Whether you crave the smell of fresh coffee, drink it for the taste or simply like the occasional pick-me-up, our love affair with coffee is stronger than ever. Nearly half of all Australians consume coffee, and it’s our second most popular non-alcoholic drink after water.
While we may enjoy the ritual, it’s often the caffeine hit that keeps us coming back for more. The question on many drinkers’ lips is whether a coffee dependency has any health risks, and if so, how much coffee should you really drink?
Caffeine is a natural substance found in certain plants. It’s known to be a stimulant, speeding up your brain and nervous system. It’s easily absorbed, and when consumed in small amounts like in your morning coffee, caffeine can help you feel more awake and focused. This works by increasing the circulation of chemicals like cortisol and adrenaline, and enhances many of our basic cognitive functions.
How much caffeine is in coffee?
With so many ways to source and brew coffee, there is no single answer. As a general rule, instant coffee typically contains 80-120mg of caffeine per 250ml, and cafe-style options like an espresso or latte sit around 105-110mg per 250ml.
Percolated coffee is substantially higher, averaging 150-240mg per 250ml. A very small amount of caffeine may also be found in decaffeinated products (2-6mg).
How much coffee can I drink?
There’s no denying we love our coffee. A recent survey estimates Australians drink more than 9 cups of coffee per week on average. Previous research yielded a similar result, estimating median daily consumption at 330mls (more than one standard 250ml cup).
The good news is that experts say adults can safely consume up to 400mg of caffeine per day, across the day. A rule of thumb for lovers of instant and barista-style brews is to keep your coffee consumption to 3-4 standard-size cups a day. Pregnant women are encouraged to keep intake under 200mg per day or stop it altogether.
How do you know when you’ve had one cup too many?
Like any stimulant, consuming too much can have a negative impact on your body. If you’re using caffeine for a hit of energy and feeling even more tired after the initial burst, that can suggest something is not quite right. If you’re concerned that you may be overdoing it on the caffeine, signs to look out for include:
- Heart palpitations.
- Restlessness, irritability and/or anxiety.
If you experience these symptoms after drinking coffee, then you may be sensitive to caffeine and may want to cut back your intake or simply avoid caffeine altogether.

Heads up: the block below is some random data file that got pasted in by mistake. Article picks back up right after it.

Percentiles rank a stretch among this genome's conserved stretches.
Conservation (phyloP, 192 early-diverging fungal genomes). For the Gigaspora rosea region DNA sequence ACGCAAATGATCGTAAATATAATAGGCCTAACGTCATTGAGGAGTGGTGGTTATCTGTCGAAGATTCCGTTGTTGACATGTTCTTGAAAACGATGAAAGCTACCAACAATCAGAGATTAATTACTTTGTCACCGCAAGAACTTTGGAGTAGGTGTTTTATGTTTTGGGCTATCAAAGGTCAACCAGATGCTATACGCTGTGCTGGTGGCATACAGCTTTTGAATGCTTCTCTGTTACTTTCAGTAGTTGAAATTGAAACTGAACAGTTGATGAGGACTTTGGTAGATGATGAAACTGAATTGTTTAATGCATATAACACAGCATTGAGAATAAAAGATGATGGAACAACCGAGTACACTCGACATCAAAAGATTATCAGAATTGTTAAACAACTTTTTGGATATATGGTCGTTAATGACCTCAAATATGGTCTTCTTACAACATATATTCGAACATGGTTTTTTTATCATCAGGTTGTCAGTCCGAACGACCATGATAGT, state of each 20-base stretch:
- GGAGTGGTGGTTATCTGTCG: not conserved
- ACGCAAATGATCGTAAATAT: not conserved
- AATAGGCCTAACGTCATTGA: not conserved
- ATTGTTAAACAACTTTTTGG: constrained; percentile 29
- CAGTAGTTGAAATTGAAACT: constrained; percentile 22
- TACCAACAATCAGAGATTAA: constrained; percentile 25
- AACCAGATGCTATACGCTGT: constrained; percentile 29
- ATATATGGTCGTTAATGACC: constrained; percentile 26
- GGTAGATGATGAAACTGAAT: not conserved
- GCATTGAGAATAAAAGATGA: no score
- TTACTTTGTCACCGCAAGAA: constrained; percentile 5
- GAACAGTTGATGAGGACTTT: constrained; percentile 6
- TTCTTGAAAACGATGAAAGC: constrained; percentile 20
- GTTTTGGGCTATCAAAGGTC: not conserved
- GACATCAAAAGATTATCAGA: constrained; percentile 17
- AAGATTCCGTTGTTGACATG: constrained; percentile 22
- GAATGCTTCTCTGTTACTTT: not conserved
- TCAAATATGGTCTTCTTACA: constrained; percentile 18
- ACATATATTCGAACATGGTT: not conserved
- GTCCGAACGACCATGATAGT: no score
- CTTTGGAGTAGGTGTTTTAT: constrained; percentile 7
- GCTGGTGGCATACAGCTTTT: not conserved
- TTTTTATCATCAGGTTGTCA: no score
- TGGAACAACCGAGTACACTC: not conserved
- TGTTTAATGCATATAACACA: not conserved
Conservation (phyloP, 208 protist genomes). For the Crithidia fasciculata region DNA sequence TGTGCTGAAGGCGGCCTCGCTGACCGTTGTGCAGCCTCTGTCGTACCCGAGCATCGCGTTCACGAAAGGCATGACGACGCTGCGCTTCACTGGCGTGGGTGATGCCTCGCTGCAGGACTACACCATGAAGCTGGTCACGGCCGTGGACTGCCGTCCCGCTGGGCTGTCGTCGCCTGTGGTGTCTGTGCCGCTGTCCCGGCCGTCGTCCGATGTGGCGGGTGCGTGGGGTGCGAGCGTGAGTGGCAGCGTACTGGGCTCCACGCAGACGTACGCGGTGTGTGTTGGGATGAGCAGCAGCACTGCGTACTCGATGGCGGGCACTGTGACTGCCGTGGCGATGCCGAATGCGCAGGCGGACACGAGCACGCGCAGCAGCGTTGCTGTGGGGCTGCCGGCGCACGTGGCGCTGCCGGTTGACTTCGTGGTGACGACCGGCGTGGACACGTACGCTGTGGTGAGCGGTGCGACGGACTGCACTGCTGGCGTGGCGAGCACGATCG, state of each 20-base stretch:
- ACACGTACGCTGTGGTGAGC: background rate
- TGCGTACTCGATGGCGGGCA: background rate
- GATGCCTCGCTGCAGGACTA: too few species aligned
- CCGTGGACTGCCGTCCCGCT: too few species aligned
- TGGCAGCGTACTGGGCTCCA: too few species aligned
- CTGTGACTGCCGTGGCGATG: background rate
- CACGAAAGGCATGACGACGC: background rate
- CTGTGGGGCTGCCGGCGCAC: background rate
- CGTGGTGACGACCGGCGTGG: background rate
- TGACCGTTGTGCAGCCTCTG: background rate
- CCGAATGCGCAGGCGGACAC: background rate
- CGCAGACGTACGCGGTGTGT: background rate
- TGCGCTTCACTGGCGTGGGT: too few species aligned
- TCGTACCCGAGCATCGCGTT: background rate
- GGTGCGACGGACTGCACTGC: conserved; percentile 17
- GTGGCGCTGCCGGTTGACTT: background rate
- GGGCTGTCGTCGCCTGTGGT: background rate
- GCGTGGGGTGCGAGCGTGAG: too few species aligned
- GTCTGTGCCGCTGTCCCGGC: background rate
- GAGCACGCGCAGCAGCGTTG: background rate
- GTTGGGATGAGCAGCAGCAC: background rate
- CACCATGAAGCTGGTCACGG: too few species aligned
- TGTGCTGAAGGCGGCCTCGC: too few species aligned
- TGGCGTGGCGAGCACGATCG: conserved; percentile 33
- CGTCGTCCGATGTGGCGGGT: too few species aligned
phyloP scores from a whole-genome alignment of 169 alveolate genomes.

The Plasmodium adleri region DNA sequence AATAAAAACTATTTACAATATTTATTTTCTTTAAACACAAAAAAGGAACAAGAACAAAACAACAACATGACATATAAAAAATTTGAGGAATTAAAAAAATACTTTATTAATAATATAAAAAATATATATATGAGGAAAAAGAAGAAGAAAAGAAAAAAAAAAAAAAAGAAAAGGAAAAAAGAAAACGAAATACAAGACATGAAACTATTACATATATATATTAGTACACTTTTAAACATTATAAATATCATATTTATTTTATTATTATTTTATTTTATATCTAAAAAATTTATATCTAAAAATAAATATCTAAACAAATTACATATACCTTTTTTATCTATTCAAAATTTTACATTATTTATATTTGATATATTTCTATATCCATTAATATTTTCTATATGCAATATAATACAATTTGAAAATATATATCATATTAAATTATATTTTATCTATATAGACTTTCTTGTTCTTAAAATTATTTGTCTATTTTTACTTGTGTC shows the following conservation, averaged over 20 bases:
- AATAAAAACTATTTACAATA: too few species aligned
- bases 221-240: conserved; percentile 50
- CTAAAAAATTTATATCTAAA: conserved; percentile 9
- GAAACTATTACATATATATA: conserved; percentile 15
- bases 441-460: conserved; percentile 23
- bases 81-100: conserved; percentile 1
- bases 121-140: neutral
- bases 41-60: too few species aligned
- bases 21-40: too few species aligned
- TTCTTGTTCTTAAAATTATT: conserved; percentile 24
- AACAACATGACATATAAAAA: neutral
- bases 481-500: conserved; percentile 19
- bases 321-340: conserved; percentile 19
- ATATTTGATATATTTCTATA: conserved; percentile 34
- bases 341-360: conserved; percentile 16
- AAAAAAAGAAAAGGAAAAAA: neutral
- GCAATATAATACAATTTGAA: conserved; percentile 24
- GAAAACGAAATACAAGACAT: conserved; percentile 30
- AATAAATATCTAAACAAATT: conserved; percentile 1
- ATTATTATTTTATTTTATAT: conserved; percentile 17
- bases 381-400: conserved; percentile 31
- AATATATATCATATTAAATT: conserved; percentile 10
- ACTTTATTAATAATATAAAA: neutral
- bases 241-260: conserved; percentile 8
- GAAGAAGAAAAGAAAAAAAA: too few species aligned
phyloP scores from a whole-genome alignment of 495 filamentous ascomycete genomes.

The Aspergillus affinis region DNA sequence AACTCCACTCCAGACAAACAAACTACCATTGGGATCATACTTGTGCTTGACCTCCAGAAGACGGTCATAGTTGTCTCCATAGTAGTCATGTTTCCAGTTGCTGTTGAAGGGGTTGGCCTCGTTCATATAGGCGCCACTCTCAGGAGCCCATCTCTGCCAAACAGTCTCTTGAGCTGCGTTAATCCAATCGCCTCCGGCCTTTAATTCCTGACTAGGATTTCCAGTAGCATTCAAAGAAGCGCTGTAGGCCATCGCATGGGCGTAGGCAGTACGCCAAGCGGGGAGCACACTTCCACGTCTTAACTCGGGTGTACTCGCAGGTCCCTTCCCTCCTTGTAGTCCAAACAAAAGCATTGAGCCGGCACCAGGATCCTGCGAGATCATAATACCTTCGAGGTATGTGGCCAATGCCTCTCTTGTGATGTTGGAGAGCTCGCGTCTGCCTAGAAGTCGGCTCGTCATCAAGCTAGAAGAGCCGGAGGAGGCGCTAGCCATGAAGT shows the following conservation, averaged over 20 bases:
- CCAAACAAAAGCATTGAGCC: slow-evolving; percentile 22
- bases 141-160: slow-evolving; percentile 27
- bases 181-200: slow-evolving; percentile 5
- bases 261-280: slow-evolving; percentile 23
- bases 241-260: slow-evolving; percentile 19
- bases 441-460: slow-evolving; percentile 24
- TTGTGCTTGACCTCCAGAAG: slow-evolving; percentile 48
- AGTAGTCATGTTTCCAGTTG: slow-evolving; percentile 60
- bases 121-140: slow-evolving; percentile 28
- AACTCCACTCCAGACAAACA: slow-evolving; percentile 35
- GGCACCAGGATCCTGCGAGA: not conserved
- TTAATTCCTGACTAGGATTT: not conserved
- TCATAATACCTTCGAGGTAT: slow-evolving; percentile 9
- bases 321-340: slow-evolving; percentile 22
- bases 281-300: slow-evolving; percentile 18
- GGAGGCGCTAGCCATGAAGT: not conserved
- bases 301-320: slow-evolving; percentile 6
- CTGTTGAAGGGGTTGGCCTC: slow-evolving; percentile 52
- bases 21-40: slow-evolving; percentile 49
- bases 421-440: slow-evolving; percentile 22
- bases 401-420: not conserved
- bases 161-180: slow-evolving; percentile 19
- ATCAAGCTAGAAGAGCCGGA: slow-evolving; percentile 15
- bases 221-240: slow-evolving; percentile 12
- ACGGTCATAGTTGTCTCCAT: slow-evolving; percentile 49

If you consume a lot of caffeine and decide you’d like to reduce the amount of coffee you’re drinking, it’s recommended you cut back on your coffee gradually rather than going cold turkey. This will help minimise potential withdrawal effects from the caffeine and allow your body (and habits) to adapt without it.
It’s worth knowing that caffeine withdrawal symptoms may begin within 12 — 24 hours and can last approximately seven days. Withdrawal symptoms vary, but can include fatigue, crankiness, a persistent headache, sweating, muscle pain, and sometimes anxiety.
How will coffee affect me long-term?
Beyond the short-term perks of an energy boost and the enjoyment of sipping on the perfect brew, moderate coffee consumption may also have some long-term benefits. Emerging research suggests that coffee may decrease the risk of illnesses such as dementia, Alzheimer’s Disease and Parkinson’s Disease later in life, and lower risks of dying from cardiovascular disease. There is also some evidence to suggest coffee consumption may be linked to a lower risk of Type 2 Diabetes and may lower the risk of developing some cancers.
While this growing research is likely to be celebrated by coffee lovers, it’s not quite enough to recommend an increase in your daily habit. It’s also worth reminding that some people are quite sensitive to the side effects of coffee, and therefore finding your own sense of moderation is key.
Healthy coffee habits
Like many things when it comes to your health, moderation with coffee is the best approach. Here are some tips for finding balance and developing healthier coffee habits.
- Set a coffee curfew: Decide how late your last coffee of the day will be, and stick to it so that your body can get into a routine. If you’re struggling to fall asleep, it might be best to avoid coffee after lunch.
- Forgive the fraction: Ask for a three-quarter shot if you’re trying to cut down on caffeine. Try playing with milk-to-coffee ratios as well.
- Combine your caffeine quota: Chances are that coffee is not your only source of caffeine. Don’t forget to consider the caffeine you might be getting from other sources, like tea, chocolate, cola and energy drinks.
- Phase out the sweet stuff: If you’re adding sugar, you’re not only adding calories but you could be missing that pure coffee flavour. Try gradually scaling back the sugar by a small amount every few days – this will allow for a much healthier routine.
- Withdraw slowly: If you build up a tolerance for caffeine, you can become dependant on coffee to function effectively. The best way to reverse this trend is to cut down gradually, giving your nervous system time to adjust – physically and psychological – without it.
If you love your coffee, there are many healthy ways to enjoy it. Stick to the recommended limits and be aware that everyone will respond to caffeine differently, so think of your body (and mind) as the best measure of what works for you.